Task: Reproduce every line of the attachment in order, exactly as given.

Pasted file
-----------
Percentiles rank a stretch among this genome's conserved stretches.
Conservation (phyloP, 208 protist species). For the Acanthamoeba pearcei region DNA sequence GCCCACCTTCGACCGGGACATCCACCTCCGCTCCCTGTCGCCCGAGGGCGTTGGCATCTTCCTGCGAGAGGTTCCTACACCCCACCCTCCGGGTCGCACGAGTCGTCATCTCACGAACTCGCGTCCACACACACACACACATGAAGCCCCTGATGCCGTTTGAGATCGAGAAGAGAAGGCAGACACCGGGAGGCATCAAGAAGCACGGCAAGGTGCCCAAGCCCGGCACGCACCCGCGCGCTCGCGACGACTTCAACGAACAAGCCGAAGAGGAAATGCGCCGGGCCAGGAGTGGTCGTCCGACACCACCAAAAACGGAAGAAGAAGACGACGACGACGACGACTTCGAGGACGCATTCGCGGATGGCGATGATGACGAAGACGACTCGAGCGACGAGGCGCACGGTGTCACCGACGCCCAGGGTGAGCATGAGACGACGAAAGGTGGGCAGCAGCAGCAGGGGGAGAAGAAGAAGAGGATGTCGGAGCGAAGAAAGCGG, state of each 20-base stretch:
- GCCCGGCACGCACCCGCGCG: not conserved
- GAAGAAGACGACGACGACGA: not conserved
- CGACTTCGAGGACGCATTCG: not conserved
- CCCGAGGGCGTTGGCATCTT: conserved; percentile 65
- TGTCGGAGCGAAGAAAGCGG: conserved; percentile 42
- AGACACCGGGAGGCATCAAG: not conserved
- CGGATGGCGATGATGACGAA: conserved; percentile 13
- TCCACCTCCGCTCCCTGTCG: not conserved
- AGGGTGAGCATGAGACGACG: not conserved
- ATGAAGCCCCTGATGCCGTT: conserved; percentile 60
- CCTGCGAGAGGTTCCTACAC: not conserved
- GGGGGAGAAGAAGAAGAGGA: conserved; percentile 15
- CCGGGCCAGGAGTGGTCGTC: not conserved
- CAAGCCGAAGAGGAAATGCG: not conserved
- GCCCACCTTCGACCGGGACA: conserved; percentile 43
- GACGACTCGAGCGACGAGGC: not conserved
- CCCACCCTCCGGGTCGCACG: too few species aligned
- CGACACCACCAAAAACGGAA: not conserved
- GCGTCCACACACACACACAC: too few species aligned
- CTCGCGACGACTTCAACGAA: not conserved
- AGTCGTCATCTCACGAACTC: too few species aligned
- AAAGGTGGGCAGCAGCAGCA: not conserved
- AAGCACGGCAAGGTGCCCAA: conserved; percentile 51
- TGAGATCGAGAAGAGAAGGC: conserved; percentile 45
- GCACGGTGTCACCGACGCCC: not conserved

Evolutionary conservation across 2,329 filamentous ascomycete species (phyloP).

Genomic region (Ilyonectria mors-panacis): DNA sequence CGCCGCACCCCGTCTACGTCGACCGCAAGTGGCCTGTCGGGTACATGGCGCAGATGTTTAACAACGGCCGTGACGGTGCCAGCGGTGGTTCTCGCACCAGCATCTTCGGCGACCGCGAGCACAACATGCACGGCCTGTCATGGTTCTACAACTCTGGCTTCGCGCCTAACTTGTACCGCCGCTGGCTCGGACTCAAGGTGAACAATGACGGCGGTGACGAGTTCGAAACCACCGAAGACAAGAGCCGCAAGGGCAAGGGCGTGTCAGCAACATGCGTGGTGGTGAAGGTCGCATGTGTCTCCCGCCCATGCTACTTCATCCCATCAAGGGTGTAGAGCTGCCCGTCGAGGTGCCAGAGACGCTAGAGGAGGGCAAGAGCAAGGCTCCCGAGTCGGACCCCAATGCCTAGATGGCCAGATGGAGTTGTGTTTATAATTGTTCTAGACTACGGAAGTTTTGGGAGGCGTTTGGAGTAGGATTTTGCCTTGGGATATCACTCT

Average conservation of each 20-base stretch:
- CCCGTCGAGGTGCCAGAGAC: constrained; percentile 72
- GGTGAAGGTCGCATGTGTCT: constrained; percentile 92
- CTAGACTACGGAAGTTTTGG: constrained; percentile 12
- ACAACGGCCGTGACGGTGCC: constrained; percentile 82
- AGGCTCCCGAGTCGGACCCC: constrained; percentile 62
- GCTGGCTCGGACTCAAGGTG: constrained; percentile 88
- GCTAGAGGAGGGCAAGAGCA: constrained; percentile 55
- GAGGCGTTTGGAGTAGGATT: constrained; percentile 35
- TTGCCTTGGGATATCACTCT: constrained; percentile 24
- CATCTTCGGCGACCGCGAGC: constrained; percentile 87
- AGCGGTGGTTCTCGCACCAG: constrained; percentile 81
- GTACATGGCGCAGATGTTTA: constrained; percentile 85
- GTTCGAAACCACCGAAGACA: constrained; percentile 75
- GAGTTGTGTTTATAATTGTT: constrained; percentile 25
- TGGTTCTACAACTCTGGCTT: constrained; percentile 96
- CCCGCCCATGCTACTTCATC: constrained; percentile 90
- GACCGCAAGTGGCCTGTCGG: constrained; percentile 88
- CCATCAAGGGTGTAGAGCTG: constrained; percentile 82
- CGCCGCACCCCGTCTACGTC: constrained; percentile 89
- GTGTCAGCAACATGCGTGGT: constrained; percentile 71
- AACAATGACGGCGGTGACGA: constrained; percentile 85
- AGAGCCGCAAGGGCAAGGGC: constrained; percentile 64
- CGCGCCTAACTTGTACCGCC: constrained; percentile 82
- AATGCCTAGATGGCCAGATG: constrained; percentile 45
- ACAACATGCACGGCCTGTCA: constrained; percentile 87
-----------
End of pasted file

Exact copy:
Percentiles rank a stretch among this genome's conserved stretches.
Conservation (phyloP, 208 protist species). For the Acanthamoeba pearcei region DNA sequence GCCCACCTTCGACCGGGACATCCACCTCCGCTCCCTGTCGCCCGAGGGCGTTGGCATCTTCCTGCGAGAGGTTCCTACACCCCACCCTCCGGGTCGCACGAGTCGTCATCTCACGAACTCGCGTCCACACACACACACACATGAAGCCCCTGATGCCGTTTGAGATCGAGAAGAGAAGGCAGACACCGGGAGGCATCAAGAAGCACGGCAAGGTGCCCAAGCCCGGCACGCACCCGCGCGCTCGCGACGACTTCAACGAACAAGCCGAAGAGGAAATGCGCCGGGCCAGGAGTGGTCGTCCGACACCACCAAAAACGGAAGAAGAAGACGACGACGACGACGACTTCGAGGACGCATTCGCGGATGGCGATGATGACGAAGACGACTCGAGCGACGAGGCGCACGGTGTCACCGACGCCCAGGGTGAGCATGAGACGACGAAAGGTGGGCAGCAGCAGCAGGGGGAGAAGAAGAAGAGGATGTCGGAGCGAAGAAAGCGG, state of each 20-base stretch:
- GCCCGGCACGCACCCGCGCG: not conserved
- GAAGAAGACGACGACGACGA: not conserved
- CGACTTCGAGGACGCATTCG: not conserved
- CCCGAGGGCGTTGGCATCTT: conserved; percentile 65
- TGTCGGAGCGAAGAAAGCGG: conserved; percentile 42
- AGACACCGGGAGGCATCAAG: not conserved
- CGGATGGCGATGATGACGAA: conserved; percentile 13
- TCCACCTCCGCTCCCTGTCG: not conserved
- AGGGTGAGCATGAGACGACG: not conserved
- ATGAAGCCCCTGATGCCGTT: conserved; percentile 60
- CCTGCGAGAGGTTCCTACAC: not conserved
- GGGGGAGAAGAAGAAGAGGA: conserved; percentile 15
- CCGGGCCAGGAGTGGTCGTC: not conserved
- CAAGCCGAAGAGGAAATGCG: not conserved
- GCCCACCTTCGACCGGGACA: conserved; percentile 43
- GACGACTCGAGCGACGAGGC: not conserved
- CCCACCCTCCGGGTCGCACG: too few species aligned
- CGACACCACCAAAAACGGAA: not conserved
- GCGTCCACACACACACACAC: too few species aligned
- CTCGCGACGACTTCAACGAA: not conserved
- AGTCGTCATCTCACGAACTC: too few species aligned
- AAAGGTGGGCAGCAGCAGCA: not conserved
- AAGCACGGCAAGGTGCCCAA: conserved; percentile 51
- TGAGATCGAGAAGAGAAGGC: conserved; percentile 45
- GCACGGTGTCACCGACGCCC: not conserved

Evolutionary conservation across 2,329 filamentous ascomycete species (phyloP).

Genomic region (Ilyonectria mors-panacis): DNA sequence CGCCGCACCCCGTCTACGTCGACCGCAAGTGGCCTGTCGGGTACATGGCGCAGATGTTTAACAACGGCCGTGACGGTGCCAGCGGTGGTTCTCGCACCAGCATCTTCGGCGACCGCGAGCACAACATGCACGGCCTGTCATGGTTCTACAACTCTGGCTTCGCGCCTAACTTGTACCGCCGCTGGCTCGGACTCAAGGTGAACAATGACGGCGGTGACGAGTTCGAAACCACCGAAGACAAGAGCCGCAAGGGCAAGGGCGTGTCAGCAACATGCGTGGTGGTGAAGGTCGCATGTGTCTCCCGCCCATGCTACTTCATCCCATCAAGGGTGTAGAGCTGCCCGTCGAGGTGCCAGAGACGCTAGAGGAGGGCAAGAGCAAGGCTCCCGAGTCGGACCCCAATGCCTAGATGGCCAGATGGAGTTGTGTTTATAATTGTTCTAGACTACGGAAGTTTTGGGAGGCGTTTGGAGTAGGATTTTGCCTTGGGATATCACTCT

Average conservation of each 20-base stretch:
- CCCGTCGAGGTGCCAGAGAC: constrained; percentile 72
- GGTGAAGGTCGCATGTGTCT: constrained; percentile 92
- CTAGACTACGGAAGTTTTGG: constrained; percentile 12
- ACAACGGCCGTGACGGTGCC: constrained; percentile 82
- AGGCTCCCGAGTCGGACCCC: constrained; percentile 62
- GCTGGCTCGGACTCAAGGTG: constrained; percentile 88
- GCTAGAGGAGGGCAAGAGCA: constrained; percentile 55
- GAGGCGTTTGGAGTAGGATT: constrained; percentile 35
- TTGCCTTGGGATATCACTCT: constrained; percentile 24
- CATCTTCGGCGACCGCGAGC: constrained; percentile 87
- AGCGGTGGTTCTCGCACCAG: constrained; percentile 81
- GTACATGGCGCAGATGTTTA: constrained; percentile 85
- GTTCGAAACCACCGAAGACA: constrained; percentile 75
- GAGTTGTGTTTATAATTGTT: constrained; percentile 25
- TGGTTCTACAACTCTGGCTT: constrained; percentile 96
- CCCGCCCATGCTACTTCATC: constrained; percentile 90
- GACCGCAAGTGGCCTGTCGG: constrained; percentile 88
- CCATCAAGGGTGTAGAGCTG: constrained; percentile 82
- CGCCGCACCCCGTCTACGTC: constrained; percentile 89
- GTGTCAGCAACATGCGTGGT: constrained; percentile 71
- AACAATGACGGCGGTGACGA: constrained; percentile 85
- AGAGCCGCAAGGGCAAGGGC: constrained; percentile 64
- CGCGCCTAACTTGTACCGCC: constrained; percentile 82
- AATGCCTAGATGGCCAGATG: constrained; percentile 45
- ACAACATGCACGGCCTGTCA: constrained; percentile 87